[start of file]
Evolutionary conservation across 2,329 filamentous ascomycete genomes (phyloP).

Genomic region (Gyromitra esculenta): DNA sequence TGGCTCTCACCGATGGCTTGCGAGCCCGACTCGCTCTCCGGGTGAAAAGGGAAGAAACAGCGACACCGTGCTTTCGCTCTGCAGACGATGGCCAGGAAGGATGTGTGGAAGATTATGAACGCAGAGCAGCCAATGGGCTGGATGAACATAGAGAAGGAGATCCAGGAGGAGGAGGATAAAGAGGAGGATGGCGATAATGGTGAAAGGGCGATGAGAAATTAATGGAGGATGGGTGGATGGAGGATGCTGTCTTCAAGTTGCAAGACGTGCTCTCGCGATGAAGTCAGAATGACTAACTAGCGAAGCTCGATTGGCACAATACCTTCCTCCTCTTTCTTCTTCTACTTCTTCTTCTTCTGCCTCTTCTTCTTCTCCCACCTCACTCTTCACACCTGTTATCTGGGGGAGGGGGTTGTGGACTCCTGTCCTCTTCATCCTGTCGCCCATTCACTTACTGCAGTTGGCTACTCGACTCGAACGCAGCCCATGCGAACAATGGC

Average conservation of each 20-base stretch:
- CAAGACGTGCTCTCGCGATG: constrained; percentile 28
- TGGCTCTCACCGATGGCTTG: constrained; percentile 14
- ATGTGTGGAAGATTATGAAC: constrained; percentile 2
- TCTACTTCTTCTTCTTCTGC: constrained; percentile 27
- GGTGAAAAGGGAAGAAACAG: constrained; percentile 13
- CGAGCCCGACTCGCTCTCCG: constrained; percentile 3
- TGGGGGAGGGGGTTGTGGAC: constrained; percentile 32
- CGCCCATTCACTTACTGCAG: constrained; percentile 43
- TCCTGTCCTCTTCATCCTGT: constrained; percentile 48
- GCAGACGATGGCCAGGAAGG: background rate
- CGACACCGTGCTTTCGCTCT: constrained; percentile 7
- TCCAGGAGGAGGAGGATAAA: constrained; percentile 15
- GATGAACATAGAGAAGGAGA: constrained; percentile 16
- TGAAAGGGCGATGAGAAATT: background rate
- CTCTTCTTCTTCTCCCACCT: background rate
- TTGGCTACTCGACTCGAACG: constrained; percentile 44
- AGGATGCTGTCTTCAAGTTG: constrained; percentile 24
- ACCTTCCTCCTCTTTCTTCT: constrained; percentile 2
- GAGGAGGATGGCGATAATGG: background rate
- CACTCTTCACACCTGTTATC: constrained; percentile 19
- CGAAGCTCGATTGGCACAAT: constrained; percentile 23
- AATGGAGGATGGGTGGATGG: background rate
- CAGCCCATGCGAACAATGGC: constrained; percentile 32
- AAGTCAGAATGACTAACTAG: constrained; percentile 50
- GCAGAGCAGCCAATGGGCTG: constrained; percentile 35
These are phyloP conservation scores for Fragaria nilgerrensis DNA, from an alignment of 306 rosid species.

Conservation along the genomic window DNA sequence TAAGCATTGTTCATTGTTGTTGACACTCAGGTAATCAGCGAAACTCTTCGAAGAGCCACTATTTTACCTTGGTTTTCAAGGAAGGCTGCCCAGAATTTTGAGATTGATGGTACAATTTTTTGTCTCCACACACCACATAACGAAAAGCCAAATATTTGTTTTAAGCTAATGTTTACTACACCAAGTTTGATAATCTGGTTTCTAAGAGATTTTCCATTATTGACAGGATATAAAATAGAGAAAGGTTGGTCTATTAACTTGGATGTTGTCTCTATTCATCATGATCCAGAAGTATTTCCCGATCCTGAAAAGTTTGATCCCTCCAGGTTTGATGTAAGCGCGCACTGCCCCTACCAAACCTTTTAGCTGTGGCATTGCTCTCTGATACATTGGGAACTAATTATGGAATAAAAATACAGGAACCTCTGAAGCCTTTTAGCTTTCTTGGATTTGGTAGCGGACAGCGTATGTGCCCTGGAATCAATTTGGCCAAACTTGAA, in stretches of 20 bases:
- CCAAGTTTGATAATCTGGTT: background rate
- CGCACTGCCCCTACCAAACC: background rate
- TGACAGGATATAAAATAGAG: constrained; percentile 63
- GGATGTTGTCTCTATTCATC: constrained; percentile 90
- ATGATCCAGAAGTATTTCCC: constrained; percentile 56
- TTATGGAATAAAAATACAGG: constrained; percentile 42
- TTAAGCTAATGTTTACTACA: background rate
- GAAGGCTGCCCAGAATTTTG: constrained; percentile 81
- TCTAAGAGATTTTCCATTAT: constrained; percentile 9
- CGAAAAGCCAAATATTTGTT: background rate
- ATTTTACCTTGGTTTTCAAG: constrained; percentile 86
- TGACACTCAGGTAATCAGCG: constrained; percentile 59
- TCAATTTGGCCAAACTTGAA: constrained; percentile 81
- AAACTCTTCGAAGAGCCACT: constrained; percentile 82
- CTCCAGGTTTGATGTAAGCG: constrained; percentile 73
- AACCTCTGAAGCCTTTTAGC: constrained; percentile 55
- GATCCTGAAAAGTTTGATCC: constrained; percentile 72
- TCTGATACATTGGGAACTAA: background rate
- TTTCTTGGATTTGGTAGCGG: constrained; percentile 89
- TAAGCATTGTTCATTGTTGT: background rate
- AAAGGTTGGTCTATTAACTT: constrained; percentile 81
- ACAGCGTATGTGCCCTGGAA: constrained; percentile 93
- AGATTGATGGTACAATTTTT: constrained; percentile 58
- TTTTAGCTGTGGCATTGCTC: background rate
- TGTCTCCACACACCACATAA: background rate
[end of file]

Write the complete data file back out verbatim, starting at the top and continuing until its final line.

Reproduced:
Evolutionary conservation across 2,329 filamentous ascomycete genomes (phyloP).

Genomic region (Gyromitra esculenta): DNA sequence TGGCTCTCACCGATGGCTTGCGAGCCCGACTCGCTCTCCGGGTGAAAAGGGAAGAAACAGCGACACCGTGCTTTCGCTCTGCAGACGATGGCCAGGAAGGATGTGTGGAAGATTATGAACGCAGAGCAGCCAATGGGCTGGATGAACATAGAGAAGGAGATCCAGGAGGAGGAGGATAAAGAGGAGGATGGCGATAATGGTGAAAGGGCGATGAGAAATTAATGGAGGATGGGTGGATGGAGGATGCTGTCTTCAAGTTGCAAGACGTGCTCTCGCGATGAAGTCAGAATGACTAACTAGCGAAGCTCGATTGGCACAATACCTTCCTCCTCTTTCTTCTTCTACTTCTTCTTCTTCTGCCTCTTCTTCTTCTCCCACCTCACTCTTCACACCTGTTATCTGGGGGAGGGGGTTGTGGACTCCTGTCCTCTTCATCCTGTCGCCCATTCACTTACTGCAGTTGGCTACTCGACTCGAACGCAGCCCATGCGAACAATGGC

Average conservation of each 20-base stretch:
- CAAGACGTGCTCTCGCGATG: constrained; percentile 28
- TGGCTCTCACCGATGGCTTG: constrained; percentile 14
- ATGTGTGGAAGATTATGAAC: constrained; percentile 2
- TCTACTTCTTCTTCTTCTGC: constrained; percentile 27
- GGTGAAAAGGGAAGAAACAG: constrained; percentile 13
- CGAGCCCGACTCGCTCTCCG: constrained; percentile 3
- TGGGGGAGGGGGTTGTGGAC: constrained; percentile 32
- CGCCCATTCACTTACTGCAG: constrained; percentile 43
- TCCTGTCCTCTTCATCCTGT: constrained; percentile 48
- GCAGACGATGGCCAGGAAGG: background rate
- CGACACCGTGCTTTCGCTCT: constrained; percentile 7
- TCCAGGAGGAGGAGGATAAA: constrained; percentile 15
- GATGAACATAGAGAAGGAGA: constrained; percentile 16
- TGAAAGGGCGATGAGAAATT: background rate
- CTCTTCTTCTTCTCCCACCT: background rate
- TTGGCTACTCGACTCGAACG: constrained; percentile 44
- AGGATGCTGTCTTCAAGTTG: constrained; percentile 24
- ACCTTCCTCCTCTTTCTTCT: constrained; percentile 2
- GAGGAGGATGGCGATAATGG: background rate
- CACTCTTCACACCTGTTATC: constrained; percentile 19
- CGAAGCTCGATTGGCACAAT: constrained; percentile 23
- AATGGAGGATGGGTGGATGG: background rate
- CAGCCCATGCGAACAATGGC: constrained; percentile 32
- AAGTCAGAATGACTAACTAG: constrained; percentile 50
- GCAGAGCAGCCAATGGGCTG: constrained; percentile 35
These are phyloP conservation scores for Fragaria nilgerrensis DNA, from an alignment of 306 rosid species.

Conservation along the genomic window DNA sequence TAAGCATTGTTCATTGTTGTTGACACTCAGGTAATCAGCGAAACTCTTCGAAGAGCCACTATTTTACCTTGGTTTTCAAGGAAGGCTGCCCAGAATTTTGAGATTGATGGTACAATTTTTTGTCTCCACACACCACATAACGAAAAGCCAAATATTTGTTTTAAGCTAATGTTTACTACACCAAGTTTGATAATCTGGTTTCTAAGAGATTTTCCATTATTGACAGGATATAAAATAGAGAAAGGTTGGTCTATTAACTTGGATGTTGTCTCTATTCATCATGATCCAGAAGTATTTCCCGATCCTGAAAAGTTTGATCCCTCCAGGTTTGATGTAAGCGCGCACTGCCCCTACCAAACCTTTTAGCTGTGGCATTGCTCTCTGATACATTGGGAACTAATTATGGAATAAAAATACAGGAACCTCTGAAGCCTTTTAGCTTTCTTGGATTTGGTAGCGGACAGCGTATGTGCCCTGGAATCAATTTGGCCAAACTTGAA, in stretches of 20 bases:
- CCAAGTTTGATAATCTGGTT: background rate
- CGCACTGCCCCTACCAAACC: background rate
- TGACAGGATATAAAATAGAG: constrained; percentile 63
- GGATGTTGTCTCTATTCATC: constrained; percentile 90
- ATGATCCAGAAGTATTTCCC: constrained; percentile 56
- TTATGGAATAAAAATACAGG: constrained; percentile 42
- TTAAGCTAATGTTTACTACA: background rate
- GAAGGCTGCCCAGAATTTTG: constrained; percentile 81
- TCTAAGAGATTTTCCATTAT: constrained; percentile 9
- CGAAAAGCCAAATATTTGTT: background rate
- ATTTTACCTTGGTTTTCAAG: constrained; percentile 86
- TGACACTCAGGTAATCAGCG: constrained; percentile 59
- TCAATTTGGCCAAACTTGAA: constrained; percentile 81
- AAACTCTTCGAAGAGCCACT: constrained; percentile 82
- CTCCAGGTTTGATGTAAGCG: constrained; percentile 73
- AACCTCTGAAGCCTTTTAGC: constrained; percentile 55
- GATCCTGAAAAGTTTGATCC: constrained; percentile 72
- TCTGATACATTGGGAACTAA: background rate
- TTTCTTGGATTTGGTAGCGG: constrained; percentile 89
- TAAGCATTGTTCATTGTTGT: background rate
- AAAGGTTGGTCTATTAACTT: constrained; percentile 81
- ACAGCGTATGTGCCCTGGAA: constrained; percentile 93
- AGATTGATGGTACAATTTTT: constrained; percentile 58
- TTTTAGCTGTGGCATTGCTC: background rate
- TGTCTCCACACACCACATAA: background rate